Global credit supply shocks and exchange rate regimes
Nadav Ben Zeev
Journal of International Economics, 2019, vol. 116, issue C, 1-32
The recent global financial crisis has re-emphasized the need for better understanding the relation between the type of exchange rate regime (ERR) in place and the effects of global credit supply shocks. Recent advances in the measurement of such shocks and their large realizations in the recent financial crisis produce a suitable quasi-natural experiment for studying this relation. Toward this end, I use ERR classification data for a panel of 40 emerging market economies (EMEs) to establish the following main findings: output responds significantly more adversely to contractionary global credit supply shocks in the fixed ERR than in the non-fixed ERR; deleveraging and the fall in imports are much more severe in the fixed ERR; and the lack of exchange rate depreciation in the fixed ERR is accompanied by a stronger fall in exports. These results are broadly consistent with predictions from models which include both the expenditure-switching channel and the balance sheet channel of exchange rate depreciation, where the latter channel effectively becomes expansionary, rather than contractionary as commonly thought, owing to favorable effects of the expenditure-switching channel on balance sheets' asset side.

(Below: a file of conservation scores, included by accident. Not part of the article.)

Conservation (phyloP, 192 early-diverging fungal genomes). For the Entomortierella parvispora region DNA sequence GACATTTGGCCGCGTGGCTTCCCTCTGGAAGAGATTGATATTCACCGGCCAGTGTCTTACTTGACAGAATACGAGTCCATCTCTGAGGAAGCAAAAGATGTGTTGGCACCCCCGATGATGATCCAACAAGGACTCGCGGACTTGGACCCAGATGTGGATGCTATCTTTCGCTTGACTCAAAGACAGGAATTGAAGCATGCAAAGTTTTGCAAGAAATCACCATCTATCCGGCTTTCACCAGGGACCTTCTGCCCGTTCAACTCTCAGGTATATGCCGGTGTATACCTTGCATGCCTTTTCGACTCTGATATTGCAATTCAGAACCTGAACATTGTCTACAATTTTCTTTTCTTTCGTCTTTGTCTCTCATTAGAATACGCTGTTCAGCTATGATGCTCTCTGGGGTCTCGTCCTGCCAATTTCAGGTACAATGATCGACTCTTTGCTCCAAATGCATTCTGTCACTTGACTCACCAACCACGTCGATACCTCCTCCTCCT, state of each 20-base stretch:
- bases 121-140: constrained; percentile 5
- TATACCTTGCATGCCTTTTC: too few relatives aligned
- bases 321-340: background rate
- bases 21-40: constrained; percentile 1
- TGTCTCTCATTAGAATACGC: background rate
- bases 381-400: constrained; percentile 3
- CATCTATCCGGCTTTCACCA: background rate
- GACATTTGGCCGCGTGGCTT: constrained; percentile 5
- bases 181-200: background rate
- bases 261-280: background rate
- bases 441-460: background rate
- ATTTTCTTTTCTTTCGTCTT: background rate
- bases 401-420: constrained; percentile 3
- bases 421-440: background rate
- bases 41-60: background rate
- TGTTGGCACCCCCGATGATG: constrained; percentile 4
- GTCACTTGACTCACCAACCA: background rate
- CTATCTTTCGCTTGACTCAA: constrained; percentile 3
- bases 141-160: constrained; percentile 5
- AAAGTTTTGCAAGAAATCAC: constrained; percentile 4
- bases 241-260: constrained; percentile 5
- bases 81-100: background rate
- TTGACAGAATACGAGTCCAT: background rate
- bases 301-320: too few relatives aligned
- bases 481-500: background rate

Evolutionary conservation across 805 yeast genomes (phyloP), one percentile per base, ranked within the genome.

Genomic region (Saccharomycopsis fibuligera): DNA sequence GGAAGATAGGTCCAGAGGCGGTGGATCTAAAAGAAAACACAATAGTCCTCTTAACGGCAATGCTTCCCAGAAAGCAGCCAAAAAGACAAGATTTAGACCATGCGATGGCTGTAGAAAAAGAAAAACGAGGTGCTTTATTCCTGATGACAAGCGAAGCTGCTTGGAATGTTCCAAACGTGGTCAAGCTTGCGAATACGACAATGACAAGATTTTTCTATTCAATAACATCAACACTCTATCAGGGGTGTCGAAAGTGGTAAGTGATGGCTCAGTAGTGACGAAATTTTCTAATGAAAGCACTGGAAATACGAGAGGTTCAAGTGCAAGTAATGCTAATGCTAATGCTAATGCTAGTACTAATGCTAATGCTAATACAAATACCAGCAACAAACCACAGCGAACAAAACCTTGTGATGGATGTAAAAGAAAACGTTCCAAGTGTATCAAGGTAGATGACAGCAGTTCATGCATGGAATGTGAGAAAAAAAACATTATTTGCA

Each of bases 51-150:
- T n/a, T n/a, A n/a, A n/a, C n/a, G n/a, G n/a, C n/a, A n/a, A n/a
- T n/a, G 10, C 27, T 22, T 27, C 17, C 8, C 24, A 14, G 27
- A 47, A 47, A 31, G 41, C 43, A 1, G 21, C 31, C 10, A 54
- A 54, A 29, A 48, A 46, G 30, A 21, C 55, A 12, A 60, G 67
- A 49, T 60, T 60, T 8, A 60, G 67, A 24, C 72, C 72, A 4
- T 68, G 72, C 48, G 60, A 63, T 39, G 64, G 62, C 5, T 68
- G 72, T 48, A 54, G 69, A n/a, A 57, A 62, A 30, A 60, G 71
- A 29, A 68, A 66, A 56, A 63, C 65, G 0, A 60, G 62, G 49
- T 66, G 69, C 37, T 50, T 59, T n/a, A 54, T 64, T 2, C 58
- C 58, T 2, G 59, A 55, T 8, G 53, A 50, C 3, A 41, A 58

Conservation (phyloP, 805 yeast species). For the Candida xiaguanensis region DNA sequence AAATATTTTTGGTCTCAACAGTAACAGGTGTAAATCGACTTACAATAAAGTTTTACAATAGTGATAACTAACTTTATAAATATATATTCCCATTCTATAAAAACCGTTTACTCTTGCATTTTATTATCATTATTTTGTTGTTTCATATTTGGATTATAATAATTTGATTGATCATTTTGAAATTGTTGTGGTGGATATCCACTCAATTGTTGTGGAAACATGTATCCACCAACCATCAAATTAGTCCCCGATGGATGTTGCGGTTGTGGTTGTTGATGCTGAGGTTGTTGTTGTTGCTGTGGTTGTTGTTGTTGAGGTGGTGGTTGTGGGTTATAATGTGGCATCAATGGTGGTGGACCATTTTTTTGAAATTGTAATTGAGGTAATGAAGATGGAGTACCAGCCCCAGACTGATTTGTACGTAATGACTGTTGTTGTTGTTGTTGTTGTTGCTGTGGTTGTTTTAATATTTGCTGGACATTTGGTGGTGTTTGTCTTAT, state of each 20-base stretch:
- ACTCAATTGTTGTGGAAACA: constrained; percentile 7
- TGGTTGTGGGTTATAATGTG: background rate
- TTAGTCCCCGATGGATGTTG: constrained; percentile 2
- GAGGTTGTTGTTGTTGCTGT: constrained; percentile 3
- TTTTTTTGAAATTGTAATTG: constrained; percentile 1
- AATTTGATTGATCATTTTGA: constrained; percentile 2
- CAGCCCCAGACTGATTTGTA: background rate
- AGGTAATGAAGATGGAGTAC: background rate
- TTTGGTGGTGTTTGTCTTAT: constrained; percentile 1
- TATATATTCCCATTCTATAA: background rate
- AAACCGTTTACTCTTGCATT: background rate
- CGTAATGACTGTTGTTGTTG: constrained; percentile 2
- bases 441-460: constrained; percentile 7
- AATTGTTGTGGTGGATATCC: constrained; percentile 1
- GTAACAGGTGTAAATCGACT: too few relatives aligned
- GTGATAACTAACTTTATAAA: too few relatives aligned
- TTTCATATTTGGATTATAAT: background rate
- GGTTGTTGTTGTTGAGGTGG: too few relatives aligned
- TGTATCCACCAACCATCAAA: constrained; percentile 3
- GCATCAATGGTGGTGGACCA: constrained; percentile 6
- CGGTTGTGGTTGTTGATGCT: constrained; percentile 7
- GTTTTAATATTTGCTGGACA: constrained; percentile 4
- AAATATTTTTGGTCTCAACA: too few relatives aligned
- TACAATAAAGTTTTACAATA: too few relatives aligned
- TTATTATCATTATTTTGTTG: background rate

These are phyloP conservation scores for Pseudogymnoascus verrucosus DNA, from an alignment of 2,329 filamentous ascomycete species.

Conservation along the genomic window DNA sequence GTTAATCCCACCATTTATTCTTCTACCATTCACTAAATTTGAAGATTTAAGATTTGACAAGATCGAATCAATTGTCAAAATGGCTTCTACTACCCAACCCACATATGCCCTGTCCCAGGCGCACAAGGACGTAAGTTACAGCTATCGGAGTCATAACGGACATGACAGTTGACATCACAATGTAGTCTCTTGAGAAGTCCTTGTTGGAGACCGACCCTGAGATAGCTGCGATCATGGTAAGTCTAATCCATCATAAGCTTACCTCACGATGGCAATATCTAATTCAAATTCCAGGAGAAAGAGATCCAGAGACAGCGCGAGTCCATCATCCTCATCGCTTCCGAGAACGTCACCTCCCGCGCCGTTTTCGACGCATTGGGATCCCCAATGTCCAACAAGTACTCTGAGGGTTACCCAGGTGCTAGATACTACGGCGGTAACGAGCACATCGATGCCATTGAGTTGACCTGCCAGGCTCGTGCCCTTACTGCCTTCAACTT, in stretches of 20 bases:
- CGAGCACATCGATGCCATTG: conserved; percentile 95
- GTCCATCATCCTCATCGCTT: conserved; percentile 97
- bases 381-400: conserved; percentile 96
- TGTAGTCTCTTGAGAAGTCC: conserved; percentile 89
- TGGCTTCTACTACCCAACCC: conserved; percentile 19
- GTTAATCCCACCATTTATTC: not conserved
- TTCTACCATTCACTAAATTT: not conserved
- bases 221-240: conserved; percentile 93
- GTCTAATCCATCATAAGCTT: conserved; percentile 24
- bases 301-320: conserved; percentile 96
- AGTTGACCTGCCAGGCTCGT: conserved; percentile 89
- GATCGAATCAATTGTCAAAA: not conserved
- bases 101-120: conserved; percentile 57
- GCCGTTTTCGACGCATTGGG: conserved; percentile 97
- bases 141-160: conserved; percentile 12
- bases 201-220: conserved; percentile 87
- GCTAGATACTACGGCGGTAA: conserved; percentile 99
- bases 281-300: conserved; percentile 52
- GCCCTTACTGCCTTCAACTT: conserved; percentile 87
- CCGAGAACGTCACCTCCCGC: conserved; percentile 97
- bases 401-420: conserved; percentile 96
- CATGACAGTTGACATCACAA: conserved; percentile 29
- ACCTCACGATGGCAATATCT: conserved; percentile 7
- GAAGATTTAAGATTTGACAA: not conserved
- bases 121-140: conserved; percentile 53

Keywords: Exchange rate regime; Global credit supply shocks; Emerging market economies; JEL codes:; F14; R32; D22 (search for similar items in EconPapers)
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Persistent link: https://EconPapers.repec.org/RePEc:eee:inecon:v:116:y:2019:i:c:p:1-32
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